In My Kitchen, April 2018.

Autumn in Melbourne, most would agree, is the best season of the year. Days are warm and still while evenings are crisp. A few small logs burning in the wood stove symbolise a seasonal turning point in the calendar: the first cosy fire is the most evocative of all. Other Autumnal markers are the slow ripening of the quinces, with a few falling each day, the late season heritage apples, the Rome Beauty and Akane varieties now ready, and the fat green olives beginning to blush purple-black. Keeping a productive vegetable patch and orchard may seem demanding to some- an abundant harvest can be a hard task master. This extra time in the kitchen is offset by time spent away from supermarkets. In my kitchen, the garden is featuring more each month and will continue to do so. Out of My Garden and into the Kitchen perhaps?

Last of the sweet Akane apples

If you grow your own chillies, you will probably end up with way too many but really, count this as a blessing. There are little saucers of chillies lying about in my kitchen and on sunny ledges, slowly drying out for the year’s supply. Once ready, they will be whizzed in an electric spice grinder then stored stored for the year in jars. Some dried chilli flakes also go into the making of chilli oil, an essential condiment on a southern Italian table. Soup bowls proliferate in my kitchen. Because I love soup so much, I have preferred bowls for certain soups. Fine purees tend to go into old-fashioned 1940s small bowls, onion soup into rustic terracotta bowls, Italian bean and pasta soups lounge around in shallow but very wide bowls and so on. It’s obsessive I know, and my soup bowl collection is being reviewed as I address the issue of downsizing. A few new irregular shaped bowls recently snuck into my kitchen.

A new soup bowl, with zucchini soup and pesto.

And when it comes to soup, the garden produce usually dictates the recipe. I always start with a soffritto, a very finely chopped selection of onion, celery, herbs and garlic sauted in olive oil, and then the soup is built on this base. It is artistic expression for me- not just a bowl of soup.

Late March garden pickings for soup, with our garlic from December.

The soup that followed the picking.

Zuppa dell’orto con quadretti.

I get nervous if the dried bean and pulse supplies fall too low. Sourced from Bas Foods, most of these are Australian grown and are packed fresh in the warehouse next door. There’s nothing worse than woody old dried beans: no soaking and long cooking will revive them. Another essential soup ingredient is Farro, and it’s great to see the Australian variety on the market made by Mt Zero olives.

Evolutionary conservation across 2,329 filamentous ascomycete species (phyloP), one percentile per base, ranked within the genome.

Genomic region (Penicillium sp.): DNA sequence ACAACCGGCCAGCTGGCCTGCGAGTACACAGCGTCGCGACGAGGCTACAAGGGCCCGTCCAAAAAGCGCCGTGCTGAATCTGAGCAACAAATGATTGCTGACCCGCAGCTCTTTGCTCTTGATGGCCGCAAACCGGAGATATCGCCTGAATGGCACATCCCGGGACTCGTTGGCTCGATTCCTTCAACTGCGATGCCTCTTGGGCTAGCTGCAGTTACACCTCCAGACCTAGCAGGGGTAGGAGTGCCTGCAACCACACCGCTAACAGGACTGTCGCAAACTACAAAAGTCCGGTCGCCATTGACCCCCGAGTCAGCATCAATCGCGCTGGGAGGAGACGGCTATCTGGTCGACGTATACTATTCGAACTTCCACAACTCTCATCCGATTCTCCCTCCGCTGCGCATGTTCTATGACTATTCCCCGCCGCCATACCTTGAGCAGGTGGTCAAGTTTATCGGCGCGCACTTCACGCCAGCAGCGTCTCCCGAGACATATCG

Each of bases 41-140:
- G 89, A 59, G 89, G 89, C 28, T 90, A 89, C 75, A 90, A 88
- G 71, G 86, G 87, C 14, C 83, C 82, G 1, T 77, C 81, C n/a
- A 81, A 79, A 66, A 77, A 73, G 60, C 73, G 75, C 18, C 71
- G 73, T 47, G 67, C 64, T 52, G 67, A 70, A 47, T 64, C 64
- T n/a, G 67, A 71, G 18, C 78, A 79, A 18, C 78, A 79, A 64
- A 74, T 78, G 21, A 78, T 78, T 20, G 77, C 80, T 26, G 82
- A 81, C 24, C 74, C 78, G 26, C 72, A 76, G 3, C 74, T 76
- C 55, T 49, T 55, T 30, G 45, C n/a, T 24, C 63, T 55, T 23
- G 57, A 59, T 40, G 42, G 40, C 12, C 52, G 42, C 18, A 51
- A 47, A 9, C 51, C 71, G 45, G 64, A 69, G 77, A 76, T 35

Dried beans and pulses

Autumn fruits, and a few stored plums from late summer, make fine fruit crumbles. My favourite mixture is apple, plum, orange, lemon peel, sugar, cloves and marsala. This batch is ready to be topped with crumble.

As we have been running between two kitchens for the last two months, we have discovered some interesting fresh supplies near our campsite on the Mornington Peninsula. These mussels are grown in the bay off Mt Martha where the water is deep and pristine. They are not available commercially in Melbourne as Point Lonsdale black mussels tend to dominate the markets. They can be bought at Safety Beach and also in Dromana. They are really the best mussels I have ever tasted.

Fresh Mt Martha Mussels.

I made a quick smoky chowder last night and a few of these briny molluscs went into the soup. Today’s Pizza lunch demanded a few more- and I still have half a bag left for some Pasta con Cozze tonight. Not bad for $7.50 a kilo.

Pizza Amore. ( cozze, pomodori piccoli, basilico, olive)

For the monthly series, In My Kitchen, organised and collated by Sherry, from Sherry’s Pickings. Strangely enough, this series keeps me on track and up to date with my garden life too.

Apologies to Eha, Debi and others for my earlier draft which suddenly appeared without my knowledge. Gremlins!

Melbourne for kids. A cheap day out on foot.

A day out in Melbourne for kids can be cheap, exciting and exhausting. Not only will they learn a lot, they will sleep well and have stories to tell.  The itinerary we followed involved a lot of legwork as the best way to explore Melbourne is on foot. Now travel has become even cheaper as all trams in the centre of Melbourne are free and the cost of train fares into Melbourne have been reduced. Why would you take a car into the centre?

The images below focus on legs, in response to Ed’s Sunday Stills photographic theme this week.

a young boy stands at his easel, sketching xx enca
Oliver concentrates on capturing the long legs and body of Phar Lap, the famous race horse, his taxidermied body enshrined.
the skeletal remains of a xx fly above
The skeletal legs and wings of a Pterodactyl fly above.
Images of Dinasaur families strolling by  are projected onto the wall. More art for the boys.
Images of dinosaur families stroll by as the boys tackle more art.
Graffiti lanes of Melbouren. An artist prepares to redo a door.
Graffiti lanes of Melbourne. An artist prepares to re- spray a door in Hosier Lane.
The boys are mesmerized by the graffiti art on the walls of Hosier Lane and  Rutledge Lane.
The boys are mesmerized by the graffiti art on the walls of Hosier Lane and Rutledge Lane.
Many tourists enjoy walking around Melbourne and these lanes are now on the itinerary.
Many tourists enjoy walking around Melbourne and these lanes are now on the itinerary.
A quick walk through Federation square for some people watching and then a walk vy the Yarra river.
A quick walk through Federation Square for some  ‘people- watching’ and then a walk along the Yarra river.
The iconic Flinders Street station, a short stroll to the train for a ride home.
The iconic Flinders Street station, a short stroll to the train for a ride home.

Some useful links on Melbourne for tourists.